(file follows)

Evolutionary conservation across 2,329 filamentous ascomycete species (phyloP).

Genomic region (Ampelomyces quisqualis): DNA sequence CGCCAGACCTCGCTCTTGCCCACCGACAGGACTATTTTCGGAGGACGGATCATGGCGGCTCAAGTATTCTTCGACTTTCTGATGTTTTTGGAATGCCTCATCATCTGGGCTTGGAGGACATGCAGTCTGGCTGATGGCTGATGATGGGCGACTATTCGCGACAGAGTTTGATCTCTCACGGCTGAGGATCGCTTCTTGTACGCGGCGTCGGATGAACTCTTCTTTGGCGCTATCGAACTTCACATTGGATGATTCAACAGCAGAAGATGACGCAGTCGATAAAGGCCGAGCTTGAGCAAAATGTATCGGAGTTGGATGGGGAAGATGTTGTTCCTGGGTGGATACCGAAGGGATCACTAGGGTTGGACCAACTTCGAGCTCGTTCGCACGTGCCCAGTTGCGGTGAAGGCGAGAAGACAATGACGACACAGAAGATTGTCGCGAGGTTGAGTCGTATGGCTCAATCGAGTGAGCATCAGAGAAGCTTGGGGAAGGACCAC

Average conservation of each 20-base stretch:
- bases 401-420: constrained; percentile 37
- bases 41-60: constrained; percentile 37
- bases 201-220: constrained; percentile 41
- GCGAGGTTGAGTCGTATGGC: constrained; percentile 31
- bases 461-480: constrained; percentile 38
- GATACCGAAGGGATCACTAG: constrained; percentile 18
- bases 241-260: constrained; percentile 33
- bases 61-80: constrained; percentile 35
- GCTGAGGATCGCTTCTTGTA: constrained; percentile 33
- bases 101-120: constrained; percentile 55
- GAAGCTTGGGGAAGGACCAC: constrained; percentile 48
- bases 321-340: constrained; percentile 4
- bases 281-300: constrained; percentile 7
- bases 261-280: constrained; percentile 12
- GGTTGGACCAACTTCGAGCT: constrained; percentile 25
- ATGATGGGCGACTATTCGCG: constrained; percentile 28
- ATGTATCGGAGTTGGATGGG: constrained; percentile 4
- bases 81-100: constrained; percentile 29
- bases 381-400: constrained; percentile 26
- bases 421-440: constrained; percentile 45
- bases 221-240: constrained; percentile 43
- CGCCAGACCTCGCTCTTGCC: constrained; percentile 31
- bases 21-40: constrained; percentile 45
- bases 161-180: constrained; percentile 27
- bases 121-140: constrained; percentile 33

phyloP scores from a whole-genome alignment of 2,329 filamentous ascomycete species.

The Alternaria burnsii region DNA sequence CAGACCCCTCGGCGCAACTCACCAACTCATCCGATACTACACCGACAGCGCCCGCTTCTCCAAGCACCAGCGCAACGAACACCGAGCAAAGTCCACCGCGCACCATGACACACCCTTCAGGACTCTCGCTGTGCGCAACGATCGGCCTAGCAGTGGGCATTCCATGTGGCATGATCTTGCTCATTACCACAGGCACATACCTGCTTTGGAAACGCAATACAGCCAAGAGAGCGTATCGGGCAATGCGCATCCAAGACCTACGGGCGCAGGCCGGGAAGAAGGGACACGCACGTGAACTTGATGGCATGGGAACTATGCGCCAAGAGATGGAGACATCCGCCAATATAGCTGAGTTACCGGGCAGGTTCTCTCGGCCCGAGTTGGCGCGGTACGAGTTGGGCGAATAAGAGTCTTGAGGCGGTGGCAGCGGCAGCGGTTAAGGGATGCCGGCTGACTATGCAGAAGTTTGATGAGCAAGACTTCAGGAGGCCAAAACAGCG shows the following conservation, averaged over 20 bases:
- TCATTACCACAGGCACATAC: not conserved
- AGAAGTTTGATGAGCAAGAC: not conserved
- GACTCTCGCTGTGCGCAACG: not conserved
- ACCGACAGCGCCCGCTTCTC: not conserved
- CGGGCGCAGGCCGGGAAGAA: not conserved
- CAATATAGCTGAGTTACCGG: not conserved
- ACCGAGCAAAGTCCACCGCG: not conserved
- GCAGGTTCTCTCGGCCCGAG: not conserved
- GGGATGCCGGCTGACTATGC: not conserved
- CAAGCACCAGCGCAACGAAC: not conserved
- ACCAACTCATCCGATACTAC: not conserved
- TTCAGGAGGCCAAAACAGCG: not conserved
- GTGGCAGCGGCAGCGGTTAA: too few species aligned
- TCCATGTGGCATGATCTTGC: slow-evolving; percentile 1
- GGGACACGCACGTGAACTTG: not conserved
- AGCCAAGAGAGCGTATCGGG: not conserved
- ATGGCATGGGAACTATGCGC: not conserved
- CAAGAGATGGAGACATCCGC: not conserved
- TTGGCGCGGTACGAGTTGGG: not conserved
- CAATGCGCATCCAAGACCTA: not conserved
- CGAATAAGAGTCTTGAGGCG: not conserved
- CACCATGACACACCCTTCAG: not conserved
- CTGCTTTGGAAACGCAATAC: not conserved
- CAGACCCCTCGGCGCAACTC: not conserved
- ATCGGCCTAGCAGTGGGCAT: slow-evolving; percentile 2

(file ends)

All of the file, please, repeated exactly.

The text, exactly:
Evolutionary conservation across 2,329 filamentous ascomycete species (phyloP).

Genomic region (Ampelomyces quisqualis): DNA sequence CGCCAGACCTCGCTCTTGCCCACCGACAGGACTATTTTCGGAGGACGGATCATGGCGGCTCAAGTATTCTTCGACTTTCTGATGTTTTTGGAATGCCTCATCATCTGGGCTTGGAGGACATGCAGTCTGGCTGATGGCTGATGATGGGCGACTATTCGCGACAGAGTTTGATCTCTCACGGCTGAGGATCGCTTCTTGTACGCGGCGTCGGATGAACTCTTCTTTGGCGCTATCGAACTTCACATTGGATGATTCAACAGCAGAAGATGACGCAGTCGATAAAGGCCGAGCTTGAGCAAAATGTATCGGAGTTGGATGGGGAAGATGTTGTTCCTGGGTGGATACCGAAGGGATCACTAGGGTTGGACCAACTTCGAGCTCGTTCGCACGTGCCCAGTTGCGGTGAAGGCGAGAAGACAATGACGACACAGAAGATTGTCGCGAGGTTGAGTCGTATGGCTCAATCGAGTGAGCATCAGAGAAGCTTGGGGAAGGACCAC

Average conservation of each 20-base stretch:
- bases 401-420: constrained; percentile 37
- bases 41-60: constrained; percentile 37
- bases 201-220: constrained; percentile 41
- GCGAGGTTGAGTCGTATGGC: constrained; percentile 31
- bases 461-480: constrained; percentile 38
- GATACCGAAGGGATCACTAG: constrained; percentile 18
- bases 241-260: constrained; percentile 33
- bases 61-80: constrained; percentile 35
- GCTGAGGATCGCTTCTTGTA: constrained; percentile 33
- bases 101-120: constrained; percentile 55
- GAAGCTTGGGGAAGGACCAC: constrained; percentile 48
- bases 321-340: constrained; percentile 4
- bases 281-300: constrained; percentile 7
- bases 261-280: constrained; percentile 12
- GGTTGGACCAACTTCGAGCT: constrained; percentile 25
- ATGATGGGCGACTATTCGCG: constrained; percentile 28
- ATGTATCGGAGTTGGATGGG: constrained; percentile 4
- bases 81-100: constrained; percentile 29
- bases 381-400: constrained; percentile 26
- bases 421-440: constrained; percentile 45
- bases 221-240: constrained; percentile 43
- CGCCAGACCTCGCTCTTGCC: constrained; percentile 31
- bases 21-40: constrained; percentile 45
- bases 161-180: constrained; percentile 27
- bases 121-140: constrained; percentile 33

phyloP scores from a whole-genome alignment of 2,329 filamentous ascomycete species.

The Alternaria burnsii region DNA sequence CAGACCCCTCGGCGCAACTCACCAACTCATCCGATACTACACCGACAGCGCCCGCTTCTCCAAGCACCAGCGCAACGAACACCGAGCAAAGTCCACCGCGCACCATGACACACCCTTCAGGACTCTCGCTGTGCGCAACGATCGGCCTAGCAGTGGGCATTCCATGTGGCATGATCTTGCTCATTACCACAGGCACATACCTGCTTTGGAAACGCAATACAGCCAAGAGAGCGTATCGGGCAATGCGCATCCAAGACCTACGGGCGCAGGCCGGGAAGAAGGGACACGCACGTGAACTTGATGGCATGGGAACTATGCGCCAAGAGATGGAGACATCCGCCAATATAGCTGAGTTACCGGGCAGGTTCTCTCGGCCCGAGTTGGCGCGGTACGAGTTGGGCGAATAAGAGTCTTGAGGCGGTGGCAGCGGCAGCGGTTAAGGGATGCCGGCTGACTATGCAGAAGTTTGATGAGCAAGACTTCAGGAGGCCAAAACAGCG shows the following conservation, averaged over 20 bases:
- TCATTACCACAGGCACATAC: not conserved
- AGAAGTTTGATGAGCAAGAC: not conserved
- GACTCTCGCTGTGCGCAACG: not conserved
- ACCGACAGCGCCCGCTTCTC: not conserved
- CGGGCGCAGGCCGGGAAGAA: not conserved
- CAATATAGCTGAGTTACCGG: not conserved
- ACCGAGCAAAGTCCACCGCG: not conserved
- GCAGGTTCTCTCGGCCCGAG: not conserved
- GGGATGCCGGCTGACTATGC: not conserved
- CAAGCACCAGCGCAACGAAC: not conserved
- ACCAACTCATCCGATACTAC: not conserved
- TTCAGGAGGCCAAAACAGCG: not conserved
- GTGGCAGCGGCAGCGGTTAA: too few species aligned
- TCCATGTGGCATGATCTTGC: slow-evolving; percentile 1
- GGGACACGCACGTGAACTTG: not conserved
- AGCCAAGAGAGCGTATCGGG: not conserved
- ATGGCATGGGAACTATGCGC: not conserved
- CAAGAGATGGAGACATCCGC: not conserved
- TTGGCGCGGTACGAGTTGGG: not conserved
- CAATGCGCATCCAAGACCTA: not conserved
- CGAATAAGAGTCTTGAGGCG: not conserved
- CACCATGACACACCCTTCAG: not conserved
- CTGCTTTGGAAACGCAATAC: not conserved
- CAGACCCCTCGGCGCAACTC: not conserved
- ATCGGCCTAGCAGTGGGCAT: slow-evolving; percentile 2